Monday 6 July 2020

Introducing Claire Sheldon
Throughout July, I shall be continuing with my series of 'Firsts'. Today I'm delighted to welcome another debut author onto the blog. A fellow novelist with Ruby Fiction, Claire Sheldon is a crime writer whose book, Perfect Lie, was published on June 16th. I asked Claire to tell us something about her own life that's linked to her novel.

Welcome, Claire. Congratulations on the publication of Perfect Lie. Over to you!

Why Jen runs so much in my novel….
Back in December 2015, I took my son Alex to his first Parkrun. He managed his first 2k in 17 minutes and 13 seconds. I was so proud of him that day! It was something I wanted to do myself but thought it would just make me more ill. Alex continued to do junior Parkrun and finally, when Melanie turned four she was finally able to join in after watching her brother do for years!

Having spoken to my neurologist about taking part and the impact on my fatigue, the wheels were set in motion for me to start Parkrun. Almost a year after I had made my son take part in junior Parkrun, I did my first event and proceed to walk the whole thing. I knew with my health it wouldn’t be the easiest thing. I first started with C25K (Couch to 5K) which didn’t suit me as I was only running once a week. Then my mum told me about an app for my phone that you can set interval timers on, so I started to set it. I did X minutes running and X minutes walking. It also meant I could listen to my music without having the annoying woman in my ear and that was how I continued happily for quite some time believing I would need to build myself up to run solidly for 5k.

But one day I found myself without my phone, so without the intervals, and I decided to give it ago and just jog and see how I went. Somehow I did a whole 5k without having to stop to walk! I can quite happily say that this has continued to be the case. My personal best is 40.51 and though Parkrun has been cancelled due to COVID-19, Podrick (my dog) and I are still running once a week around the park near where I live. Sometimes Alex comes too if I can drag him out of bed. Both my kids have sadly lost interest in junior Parkrun and if I can stay in bed on a Sunday I will as this has turned to be my only lie-in day. They can both look after themselves with TV and breakfast in the morning! I kind of miss Parkrun but at least now I can get up and go when I wake up and not need to be there for 9 am!!! I have also become an advocate for Parkrun and I’m always telling people they should join and take part. I am not sure how much success I am having though!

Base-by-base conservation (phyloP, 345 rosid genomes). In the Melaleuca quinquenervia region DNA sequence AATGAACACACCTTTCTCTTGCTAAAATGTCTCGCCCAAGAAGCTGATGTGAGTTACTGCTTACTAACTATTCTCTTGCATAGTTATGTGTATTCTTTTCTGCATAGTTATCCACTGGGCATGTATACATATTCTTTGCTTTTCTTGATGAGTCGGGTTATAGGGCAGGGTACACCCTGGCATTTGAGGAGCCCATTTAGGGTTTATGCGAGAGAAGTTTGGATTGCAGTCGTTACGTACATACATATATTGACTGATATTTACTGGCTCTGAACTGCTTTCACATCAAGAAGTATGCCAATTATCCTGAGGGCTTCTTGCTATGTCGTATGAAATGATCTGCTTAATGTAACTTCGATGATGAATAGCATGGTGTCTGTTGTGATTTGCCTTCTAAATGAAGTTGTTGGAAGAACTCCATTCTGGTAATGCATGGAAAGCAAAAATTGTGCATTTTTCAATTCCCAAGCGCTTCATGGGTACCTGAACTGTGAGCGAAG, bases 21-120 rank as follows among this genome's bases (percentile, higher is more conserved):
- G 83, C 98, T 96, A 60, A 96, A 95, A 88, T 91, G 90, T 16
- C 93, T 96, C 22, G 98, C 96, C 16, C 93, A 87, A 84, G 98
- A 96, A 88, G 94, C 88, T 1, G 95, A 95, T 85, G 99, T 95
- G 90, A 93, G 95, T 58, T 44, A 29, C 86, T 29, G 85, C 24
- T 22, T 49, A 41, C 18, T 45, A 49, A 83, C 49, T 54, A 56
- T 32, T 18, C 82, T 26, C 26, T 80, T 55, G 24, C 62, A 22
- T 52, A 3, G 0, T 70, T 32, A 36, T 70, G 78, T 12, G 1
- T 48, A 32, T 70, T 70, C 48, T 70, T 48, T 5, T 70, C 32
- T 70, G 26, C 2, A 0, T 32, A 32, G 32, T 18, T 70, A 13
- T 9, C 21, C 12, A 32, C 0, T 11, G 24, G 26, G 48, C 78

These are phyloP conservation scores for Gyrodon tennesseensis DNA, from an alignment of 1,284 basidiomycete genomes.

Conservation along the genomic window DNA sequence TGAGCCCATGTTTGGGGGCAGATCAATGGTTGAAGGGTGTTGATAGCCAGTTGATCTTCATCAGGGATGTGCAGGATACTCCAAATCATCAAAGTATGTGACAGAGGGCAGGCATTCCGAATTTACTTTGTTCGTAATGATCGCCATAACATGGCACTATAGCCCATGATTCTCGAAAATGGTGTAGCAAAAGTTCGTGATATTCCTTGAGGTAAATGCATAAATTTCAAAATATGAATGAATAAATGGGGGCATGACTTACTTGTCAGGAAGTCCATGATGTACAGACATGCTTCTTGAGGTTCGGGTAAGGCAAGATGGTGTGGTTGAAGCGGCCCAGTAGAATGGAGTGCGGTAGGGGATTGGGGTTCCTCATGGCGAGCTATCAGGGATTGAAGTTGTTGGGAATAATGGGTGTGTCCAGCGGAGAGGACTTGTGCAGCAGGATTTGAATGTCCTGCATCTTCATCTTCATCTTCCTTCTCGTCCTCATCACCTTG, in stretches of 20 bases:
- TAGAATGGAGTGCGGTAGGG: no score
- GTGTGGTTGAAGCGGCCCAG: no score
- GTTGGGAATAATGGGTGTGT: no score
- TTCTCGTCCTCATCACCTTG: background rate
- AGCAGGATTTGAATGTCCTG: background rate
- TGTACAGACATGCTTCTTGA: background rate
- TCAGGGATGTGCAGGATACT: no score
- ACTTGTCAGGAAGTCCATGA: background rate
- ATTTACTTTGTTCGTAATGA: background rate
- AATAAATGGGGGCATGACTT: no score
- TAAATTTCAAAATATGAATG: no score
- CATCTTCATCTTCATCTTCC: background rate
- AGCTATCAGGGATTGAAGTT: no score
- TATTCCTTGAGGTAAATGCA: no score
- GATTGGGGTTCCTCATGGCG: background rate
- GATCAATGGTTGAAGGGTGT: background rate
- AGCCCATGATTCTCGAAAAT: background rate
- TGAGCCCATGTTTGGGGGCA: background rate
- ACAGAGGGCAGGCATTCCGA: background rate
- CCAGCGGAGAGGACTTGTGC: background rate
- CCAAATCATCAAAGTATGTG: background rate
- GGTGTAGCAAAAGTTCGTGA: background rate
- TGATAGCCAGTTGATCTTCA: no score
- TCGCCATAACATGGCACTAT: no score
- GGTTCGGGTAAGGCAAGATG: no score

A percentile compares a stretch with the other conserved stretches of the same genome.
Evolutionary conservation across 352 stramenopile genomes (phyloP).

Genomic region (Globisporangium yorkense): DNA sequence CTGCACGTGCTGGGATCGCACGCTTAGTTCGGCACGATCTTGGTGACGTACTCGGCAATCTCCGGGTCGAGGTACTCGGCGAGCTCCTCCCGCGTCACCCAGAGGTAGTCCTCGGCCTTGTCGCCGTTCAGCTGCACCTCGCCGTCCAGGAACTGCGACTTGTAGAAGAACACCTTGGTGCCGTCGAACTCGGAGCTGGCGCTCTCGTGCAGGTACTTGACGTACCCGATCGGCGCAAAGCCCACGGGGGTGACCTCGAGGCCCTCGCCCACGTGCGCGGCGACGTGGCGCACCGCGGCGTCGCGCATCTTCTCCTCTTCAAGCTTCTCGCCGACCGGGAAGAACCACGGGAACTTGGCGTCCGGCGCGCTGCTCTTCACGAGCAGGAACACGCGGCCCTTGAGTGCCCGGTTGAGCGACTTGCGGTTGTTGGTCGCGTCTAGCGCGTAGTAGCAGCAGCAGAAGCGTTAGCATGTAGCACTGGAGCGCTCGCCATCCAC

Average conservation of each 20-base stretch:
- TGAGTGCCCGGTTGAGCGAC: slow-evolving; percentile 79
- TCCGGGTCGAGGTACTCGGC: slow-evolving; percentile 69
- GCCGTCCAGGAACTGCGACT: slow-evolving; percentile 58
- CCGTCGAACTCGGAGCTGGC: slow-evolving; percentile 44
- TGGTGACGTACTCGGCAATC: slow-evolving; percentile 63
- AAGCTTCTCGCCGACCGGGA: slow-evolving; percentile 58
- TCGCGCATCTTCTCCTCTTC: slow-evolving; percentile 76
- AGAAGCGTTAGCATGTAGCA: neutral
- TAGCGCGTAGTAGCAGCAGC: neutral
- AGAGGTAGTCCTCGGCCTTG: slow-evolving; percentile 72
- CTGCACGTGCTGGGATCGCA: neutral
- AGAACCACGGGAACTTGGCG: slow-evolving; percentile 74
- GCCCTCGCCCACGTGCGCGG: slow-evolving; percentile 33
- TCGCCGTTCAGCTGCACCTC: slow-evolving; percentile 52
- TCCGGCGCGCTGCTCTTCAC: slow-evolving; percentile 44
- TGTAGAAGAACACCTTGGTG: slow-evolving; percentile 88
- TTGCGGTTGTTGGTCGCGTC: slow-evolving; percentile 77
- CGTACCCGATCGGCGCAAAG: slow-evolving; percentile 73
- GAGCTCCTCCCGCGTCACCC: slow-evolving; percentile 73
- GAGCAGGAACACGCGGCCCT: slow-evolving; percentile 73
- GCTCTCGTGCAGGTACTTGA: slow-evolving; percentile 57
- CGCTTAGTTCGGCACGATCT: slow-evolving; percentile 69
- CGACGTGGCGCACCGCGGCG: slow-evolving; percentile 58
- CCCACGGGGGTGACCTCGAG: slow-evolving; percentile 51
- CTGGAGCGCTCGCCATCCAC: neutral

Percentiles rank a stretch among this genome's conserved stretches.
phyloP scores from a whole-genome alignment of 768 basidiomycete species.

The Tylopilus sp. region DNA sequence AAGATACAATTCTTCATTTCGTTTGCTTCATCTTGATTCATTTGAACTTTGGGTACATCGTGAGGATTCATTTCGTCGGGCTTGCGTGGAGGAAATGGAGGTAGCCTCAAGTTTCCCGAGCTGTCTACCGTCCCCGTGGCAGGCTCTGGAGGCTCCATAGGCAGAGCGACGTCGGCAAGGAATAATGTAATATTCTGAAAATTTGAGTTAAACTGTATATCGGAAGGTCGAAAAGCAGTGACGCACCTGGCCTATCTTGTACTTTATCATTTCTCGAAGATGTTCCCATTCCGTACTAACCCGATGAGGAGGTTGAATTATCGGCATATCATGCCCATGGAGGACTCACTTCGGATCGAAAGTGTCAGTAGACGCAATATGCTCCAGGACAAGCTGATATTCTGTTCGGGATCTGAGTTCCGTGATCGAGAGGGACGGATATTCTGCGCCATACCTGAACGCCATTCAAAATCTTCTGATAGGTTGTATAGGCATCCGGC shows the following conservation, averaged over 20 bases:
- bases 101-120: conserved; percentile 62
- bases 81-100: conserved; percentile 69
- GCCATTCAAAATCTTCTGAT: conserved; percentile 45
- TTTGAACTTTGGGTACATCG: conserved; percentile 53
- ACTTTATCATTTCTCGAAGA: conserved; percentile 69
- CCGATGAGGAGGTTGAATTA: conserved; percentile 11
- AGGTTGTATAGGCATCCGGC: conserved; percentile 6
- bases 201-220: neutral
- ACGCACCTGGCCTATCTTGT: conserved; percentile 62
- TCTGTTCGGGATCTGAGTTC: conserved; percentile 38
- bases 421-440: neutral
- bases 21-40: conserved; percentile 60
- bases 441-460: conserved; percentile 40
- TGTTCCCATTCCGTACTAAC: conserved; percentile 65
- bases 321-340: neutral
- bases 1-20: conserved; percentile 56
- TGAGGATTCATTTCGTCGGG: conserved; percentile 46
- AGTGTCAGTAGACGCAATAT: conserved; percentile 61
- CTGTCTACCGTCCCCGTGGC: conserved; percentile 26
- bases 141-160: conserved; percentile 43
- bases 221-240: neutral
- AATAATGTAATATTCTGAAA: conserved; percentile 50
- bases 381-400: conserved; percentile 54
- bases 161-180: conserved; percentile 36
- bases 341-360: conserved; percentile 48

Jen runs so much in my books because in my head that’s me! My daydream is of being faster than everyone else and running with such elegance and style as the faster runners seem to do. The record for the female runner in Long Eaton is 15min 51sec and I’m a very long way off that goal!

Thank you, Claire. What an inspirational post for people wanting to run, especially for those with health problems. Good luck with the sales of Perfect Lie. The reviews are amazing.

About the author
Claire lives in Nottingham with her family, a cat called Whiskers and a dog called Podrick. She suffers from Multiple Sclerosis and as a result of the disease had to reduce her hours working in insurance for an Insolvency Insurer. This spare time enabled her to study a creative writing course which inspired her to write her debut, Perfect Lie. 
When Claire isn't working she enjoys reading crime novels and listening to music - the band Jimmy Eat World is her biggest muse! Claire is also an avid reader and book blogger.

Blurb for Perfect Lie
What is 'perfect' trying to hide?
Jen Garner tries her best to be 'wife and mother of the year'. She helps organise school plays and accompanies her husband to company dinners, all with a big smile on her face. 

But Jen has started to receive strange gifts in the post ... first flowers, and then a sympathy card. It could be just a joke; that's what she tells herself. 

Then the final 'gift' arrives, and Jen has to question why somebody is so intent on shattering her life to pieces ...

Links to the book
Google Play:
Barnes Noble:

Claire's Links
Twitter: @ClaireEESheldon

Thank you for reading. What have you done in your life that happens to your main character? I studied art and specialised in pottery and ceramics just like Alexandra in Her Mother's Secret. 

You may also follow me on Twitter @JanBaynham and on my Jan Baynham Writer Facebook page.